Interview: Ksenia Vakhrusheva, Russian activist, member of the Russian Democratic Party Yabloko, talks about Russia and the EU

KseniaKsenia Vakhrusheva is a Russian opposition activist, former international officer in St.Petersbourg YABLOKO branch. Founded in the early 1990’s, the Russian United Democratic party YABLOKO stands for freedom and civil liberties in Russia, advocates for stronger cooperation with the West and opposes Vladimir Putin for what they see as his increasing authoritarianism. Born in 1985 in St. Petersburg, Vakhrusheva seems to be very young but she has been active in politics for many years.

We meet on the margins of the “Ukraine, Russia and Finland seeking peace!” event, held in Helsinki on 28 February 2015. How do you see the EU’s action so far vis-a-vis the Ukrainian situation and what would be your expectations for the future?

The EU has wasted a lot of time. The main reason is a lack of, or maybe a superficial understanding of Putin and his modus operandi: Western leaders thought they could negotiate with him. This is false. They underestimated him and as a consequence they were taken by surprise, which was one of the reasons for their inaction.

But there are sanctions being implemented now.

That is true. However, these are late and are not even fully implemented. Putin and his cronies don’t feel the effects. What we need are firstly targeted and personal sanctions, so that the oligarchs would be directly affected. For instance, forbidding them from coming to Europe brings the point across very well. For instance, surely Iosif Kobzon is not happy that he can’t visit his daughter who studies in the UK…Secondly, the channels of money laundering, for instance in Cyprus, need to be closed. Thirdly, the borders need to be open for ordinary citizens.

What is the public perception in Russia on the EU right now?

The public image is quite bad. Putin has been very efficient in presenting the EU and the West in general as in decline: the democracies are failing, Western values are in crisis and societies are falling apart.

Boris Nemtsov, a Russian opposition leader, former deputy prime minister was shot yesterday. How will this influence future Russian political developments?

This is a dire escalation of intimidation tactics. Putin wanted to convey message and he did. The image he wants to be seen is that he can do anything, without consequences. Looking from an opposition activist’s point of view, it was clear until yesterday, that we do what we do under the danger of being imprisoned. Now the stakes are higher: we might be killed. The question is, are we ready to do this? I don’t see myself ready to die. The effects of this tragic event can influence the scene in two ways: either they intimidate, either they open citizens’ eyes.

Looking a bit closely at Russian society, how are vulnerable groups treated? We often hear that the way the power treats for instance LGBTQ people and women is a litmus test of democracy. Is Russia failing?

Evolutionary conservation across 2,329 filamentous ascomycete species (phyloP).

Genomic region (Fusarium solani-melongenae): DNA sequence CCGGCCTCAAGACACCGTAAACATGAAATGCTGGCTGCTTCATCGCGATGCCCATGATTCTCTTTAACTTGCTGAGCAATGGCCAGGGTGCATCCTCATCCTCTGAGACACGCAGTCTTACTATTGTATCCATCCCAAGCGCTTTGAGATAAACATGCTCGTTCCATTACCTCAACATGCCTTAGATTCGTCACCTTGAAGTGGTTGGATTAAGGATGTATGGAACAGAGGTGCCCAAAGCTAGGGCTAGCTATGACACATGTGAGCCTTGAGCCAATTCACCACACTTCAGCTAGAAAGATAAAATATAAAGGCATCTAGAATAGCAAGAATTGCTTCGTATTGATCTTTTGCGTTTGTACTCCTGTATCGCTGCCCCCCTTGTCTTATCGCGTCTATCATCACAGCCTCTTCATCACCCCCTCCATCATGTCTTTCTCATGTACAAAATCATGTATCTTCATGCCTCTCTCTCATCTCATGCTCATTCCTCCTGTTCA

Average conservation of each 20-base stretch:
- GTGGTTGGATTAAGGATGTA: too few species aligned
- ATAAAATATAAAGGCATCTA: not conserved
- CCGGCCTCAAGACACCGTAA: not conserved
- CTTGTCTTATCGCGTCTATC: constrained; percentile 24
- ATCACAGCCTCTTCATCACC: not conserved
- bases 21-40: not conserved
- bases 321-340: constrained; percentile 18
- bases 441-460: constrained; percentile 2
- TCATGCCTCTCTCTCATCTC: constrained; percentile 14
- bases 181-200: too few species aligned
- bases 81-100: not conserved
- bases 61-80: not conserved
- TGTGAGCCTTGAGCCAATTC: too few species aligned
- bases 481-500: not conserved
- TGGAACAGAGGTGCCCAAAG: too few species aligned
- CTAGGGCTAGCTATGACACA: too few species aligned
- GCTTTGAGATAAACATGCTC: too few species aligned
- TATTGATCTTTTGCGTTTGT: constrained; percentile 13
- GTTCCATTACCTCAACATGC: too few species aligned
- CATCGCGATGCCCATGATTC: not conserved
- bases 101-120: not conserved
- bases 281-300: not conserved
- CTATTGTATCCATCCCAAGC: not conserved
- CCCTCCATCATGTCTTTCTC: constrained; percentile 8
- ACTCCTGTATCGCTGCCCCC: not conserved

When it comes to LGBTQ groups, yes, Russia is failing. The political will, and some religious influence, is there to attack these groups. These attacks may take various forms, sadly often even physical. We have seen a large number of people belonging to this group seeking asylum in the EU or in the US.
A huge hurdle here is the lack of public information. I believe the situation was better some years ago. During socialist times, these questions were swept below the rug. After the change, it was in a way put on the political agenda, people started discussing and that was good. However, due to public pressure and restrictive laws, the last five years have seen a serious decline also in the public perception of this group.
When it comes to women and gender equality, the situation is less bad, taking into account, naturally, regional differences. Gender equality is not worse than elsewhere and I can say that we face the same challenges as many countries in the EU: gender pay gap, lack of women in public and private decision-making, domestic violence, sexual and reproductive health rights (legal abortion being under threat).

Of course, state media/propaganda doesn’t help on either of these accounts: they constantly project a conservative view on society, on women’s role and a very negative one on LGBTQ people.

You mentioned state media, the public opinion and public information. It is widely known that the freedom of press is under serious pressure in Russia. In particular, what is your opinion when it comes to the freedom of online press?

Online media are not free. The state has the legal and technical means to shut down any site they don’t like and this does happen from time to time. In addition, state-controlled online media are not unbiased, they basically project propaganda. It is surprisingly good quality and they employ a huge amount of paid staff, reaching out to foreign-language publications and sites, as well.



Categories: International

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